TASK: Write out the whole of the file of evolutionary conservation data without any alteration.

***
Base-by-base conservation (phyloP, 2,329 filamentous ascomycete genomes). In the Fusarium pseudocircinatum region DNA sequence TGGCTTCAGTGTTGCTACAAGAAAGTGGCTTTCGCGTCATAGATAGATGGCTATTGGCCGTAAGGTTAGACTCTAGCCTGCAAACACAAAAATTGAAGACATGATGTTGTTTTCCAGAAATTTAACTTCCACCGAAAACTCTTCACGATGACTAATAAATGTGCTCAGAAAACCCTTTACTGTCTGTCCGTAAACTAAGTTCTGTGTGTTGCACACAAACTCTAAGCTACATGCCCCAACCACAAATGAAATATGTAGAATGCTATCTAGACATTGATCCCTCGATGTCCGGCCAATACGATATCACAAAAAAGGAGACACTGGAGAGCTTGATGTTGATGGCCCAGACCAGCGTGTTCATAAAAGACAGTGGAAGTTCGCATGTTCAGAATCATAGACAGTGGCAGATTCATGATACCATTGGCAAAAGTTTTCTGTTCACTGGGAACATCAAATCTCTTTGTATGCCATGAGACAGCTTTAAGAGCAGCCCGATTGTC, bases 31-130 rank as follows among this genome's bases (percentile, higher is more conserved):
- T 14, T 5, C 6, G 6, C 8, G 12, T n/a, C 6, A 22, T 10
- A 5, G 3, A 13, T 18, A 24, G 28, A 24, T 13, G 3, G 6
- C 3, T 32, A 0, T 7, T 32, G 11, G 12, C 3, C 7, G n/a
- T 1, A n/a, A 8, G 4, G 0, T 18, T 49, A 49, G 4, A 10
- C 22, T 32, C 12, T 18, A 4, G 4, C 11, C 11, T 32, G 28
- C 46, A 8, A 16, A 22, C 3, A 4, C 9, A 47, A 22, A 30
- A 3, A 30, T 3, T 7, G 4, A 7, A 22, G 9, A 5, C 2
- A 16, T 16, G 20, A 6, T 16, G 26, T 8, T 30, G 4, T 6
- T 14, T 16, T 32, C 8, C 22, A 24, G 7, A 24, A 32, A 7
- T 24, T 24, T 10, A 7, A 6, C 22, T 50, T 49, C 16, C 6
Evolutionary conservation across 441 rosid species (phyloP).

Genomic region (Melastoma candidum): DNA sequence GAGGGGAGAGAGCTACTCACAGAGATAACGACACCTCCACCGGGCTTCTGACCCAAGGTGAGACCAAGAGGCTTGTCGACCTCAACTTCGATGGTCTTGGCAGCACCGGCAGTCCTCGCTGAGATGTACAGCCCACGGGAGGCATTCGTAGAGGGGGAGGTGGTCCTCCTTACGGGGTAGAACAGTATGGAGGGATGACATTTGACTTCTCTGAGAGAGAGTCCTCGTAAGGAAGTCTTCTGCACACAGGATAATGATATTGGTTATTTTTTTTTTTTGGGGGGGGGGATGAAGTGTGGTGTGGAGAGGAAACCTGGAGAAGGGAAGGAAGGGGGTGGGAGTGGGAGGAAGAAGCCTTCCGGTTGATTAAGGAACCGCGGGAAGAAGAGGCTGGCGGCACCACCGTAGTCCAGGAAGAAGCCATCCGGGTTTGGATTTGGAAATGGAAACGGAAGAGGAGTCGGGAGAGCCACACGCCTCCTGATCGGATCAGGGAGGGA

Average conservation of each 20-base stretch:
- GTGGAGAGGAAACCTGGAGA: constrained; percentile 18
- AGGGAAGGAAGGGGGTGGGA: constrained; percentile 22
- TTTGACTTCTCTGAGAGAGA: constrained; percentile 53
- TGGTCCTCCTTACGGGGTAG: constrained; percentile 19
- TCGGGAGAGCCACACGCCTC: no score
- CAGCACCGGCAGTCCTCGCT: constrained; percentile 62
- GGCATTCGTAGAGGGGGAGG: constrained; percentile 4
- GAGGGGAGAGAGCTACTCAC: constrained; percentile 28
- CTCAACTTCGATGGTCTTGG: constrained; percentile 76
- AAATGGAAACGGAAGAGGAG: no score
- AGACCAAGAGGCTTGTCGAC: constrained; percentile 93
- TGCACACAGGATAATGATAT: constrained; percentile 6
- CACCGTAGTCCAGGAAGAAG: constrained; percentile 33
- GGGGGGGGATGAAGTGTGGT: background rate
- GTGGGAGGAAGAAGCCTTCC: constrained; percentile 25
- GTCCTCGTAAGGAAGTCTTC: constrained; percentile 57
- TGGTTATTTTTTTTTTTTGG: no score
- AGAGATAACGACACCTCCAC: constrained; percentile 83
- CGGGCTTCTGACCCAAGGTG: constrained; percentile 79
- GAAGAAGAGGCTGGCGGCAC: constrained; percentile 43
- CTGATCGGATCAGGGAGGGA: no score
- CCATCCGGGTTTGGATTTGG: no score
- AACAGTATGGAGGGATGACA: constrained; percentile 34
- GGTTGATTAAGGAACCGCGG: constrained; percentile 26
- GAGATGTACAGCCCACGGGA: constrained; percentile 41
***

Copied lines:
Base-by-base conservation (phyloP, 2,329 filamentous ascomycete genomes). In the Fusarium pseudocircinatum region DNA sequence TGGCTTCAGTGTTGCTACAAGAAAGTGGCTTTCGCGTCATAGATAGATGGCTATTGGCCGTAAGGTTAGACTCTAGCCTGCAAACACAAAAATTGAAGACATGATGTTGTTTTCCAGAAATTTAACTTCCACCGAAAACTCTTCACGATGACTAATAAATGTGCTCAGAAAACCCTTTACTGTCTGTCCGTAAACTAAGTTCTGTGTGTTGCACACAAACTCTAAGCTACATGCCCCAACCACAAATGAAATATGTAGAATGCTATCTAGACATTGATCCCTCGATGTCCGGCCAATACGATATCACAAAAAAGGAGACACTGGAGAGCTTGATGTTGATGGCCCAGACCAGCGTGTTCATAAAAGACAGTGGAAGTTCGCATGTTCAGAATCATAGACAGTGGCAGATTCATGATACCATTGGCAAAAGTTTTCTGTTCACTGGGAACATCAAATCTCTTTGTATGCCATGAGACAGCTTTAAGAGCAGCCCGATTGTC, bases 31-130 rank as follows among this genome's bases (percentile, higher is more conserved):
- T 14, T 5, C 6, G 6, C 8, G 12, T n/a, C 6, A 22, T 10
- A 5, G 3, A 13, T 18, A 24, G 28, A 24, T 13, G 3, G 6
- C 3, T 32, A 0, T 7, T 32, G 11, G 12, C 3, C 7, G n/a
- T 1, A n/a, A 8, G 4, G 0, T 18, T 49, A 49, G 4, A 10
- C 22, T 32, C 12, T 18, A 4, G 4, C 11, C 11, T 32, G 28
- C 46, A 8, A 16, A 22, C 3, A 4, C 9, A 47, A 22, A 30
- A 3, A 30, T 3, T 7, G 4, A 7, A 22, G 9, A 5, C 2
- A 16, T 16, G 20, A 6, T 16, G 26, T 8, T 30, G 4, T 6
- T 14, T 16, T 32, C 8, C 22, A 24, G 7, A 24, A 32, A 7
- T 24, T 24, T 10, A 7, A 6, C 22, T 50, T 49, C 16, C 6
Evolutionary conservation across 441 rosid species (phyloP).

Genomic region (Melastoma candidum): DNA sequence GAGGGGAGAGAGCTACTCACAGAGATAACGACACCTCCACCGGGCTTCTGACCCAAGGTGAGACCAAGAGGCTTGTCGACCTCAACTTCGATGGTCTTGGCAGCACCGGCAGTCCTCGCTGAGATGTACAGCCCACGGGAGGCATTCGTAGAGGGGGAGGTGGTCCTCCTTACGGGGTAGAACAGTATGGAGGGATGACATTTGACTTCTCTGAGAGAGAGTCCTCGTAAGGAAGTCTTCTGCACACAGGATAATGATATTGGTTATTTTTTTTTTTTGGGGGGGGGGATGAAGTGTGGTGTGGAGAGGAAACCTGGAGAAGGGAAGGAAGGGGGTGGGAGTGGGAGGAAGAAGCCTTCCGGTTGATTAAGGAACCGCGGGAAGAAGAGGCTGGCGGCACCACCGTAGTCCAGGAAGAAGCCATCCGGGTTTGGATTTGGAAATGGAAACGGAAGAGGAGTCGGGAGAGCCACACGCCTCCTGATCGGATCAGGGAGGGA

Average conservation of each 20-base stretch:
- GTGGAGAGGAAACCTGGAGA: constrained; percentile 18
- AGGGAAGGAAGGGGGTGGGA: constrained; percentile 22
- TTTGACTTCTCTGAGAGAGA: constrained; percentile 53
- TGGTCCTCCTTACGGGGTAG: constrained; percentile 19
- TCGGGAGAGCCACACGCCTC: no score
- CAGCACCGGCAGTCCTCGCT: constrained; percentile 62
- GGCATTCGTAGAGGGGGAGG: constrained; percentile 4
- GAGGGGAGAGAGCTACTCAC: constrained; percentile 28
- CTCAACTTCGATGGTCTTGG: constrained; percentile 76
- AAATGGAAACGGAAGAGGAG: no score
- AGACCAAGAGGCTTGTCGAC: constrained; percentile 93
- TGCACACAGGATAATGATAT: constrained; percentile 6
- CACCGTAGTCCAGGAAGAAG: constrained; percentile 33
- GGGGGGGGATGAAGTGTGGT: background rate
- GTGGGAGGAAGAAGCCTTCC: constrained; percentile 25
- GTCCTCGTAAGGAAGTCTTC: constrained; percentile 57
- TGGTTATTTTTTTTTTTTGG: no score
- AGAGATAACGACACCTCCAC: constrained; percentile 83
- CGGGCTTCTGACCCAAGGTG: constrained; percentile 79
- GAAGAAGAGGCTGGCGGCAC: constrained; percentile 43
- CTGATCGGATCAGGGAGGGA: no score
- CCATCCGGGTTTGGATTTGG: no score
- AACAGTATGGAGGGATGACA: constrained; percentile 34
- GGTTGATTAAGGAACCGCGG: constrained; percentile 26
- GAGATGTACAGCCCACGGGA: constrained; percentile 41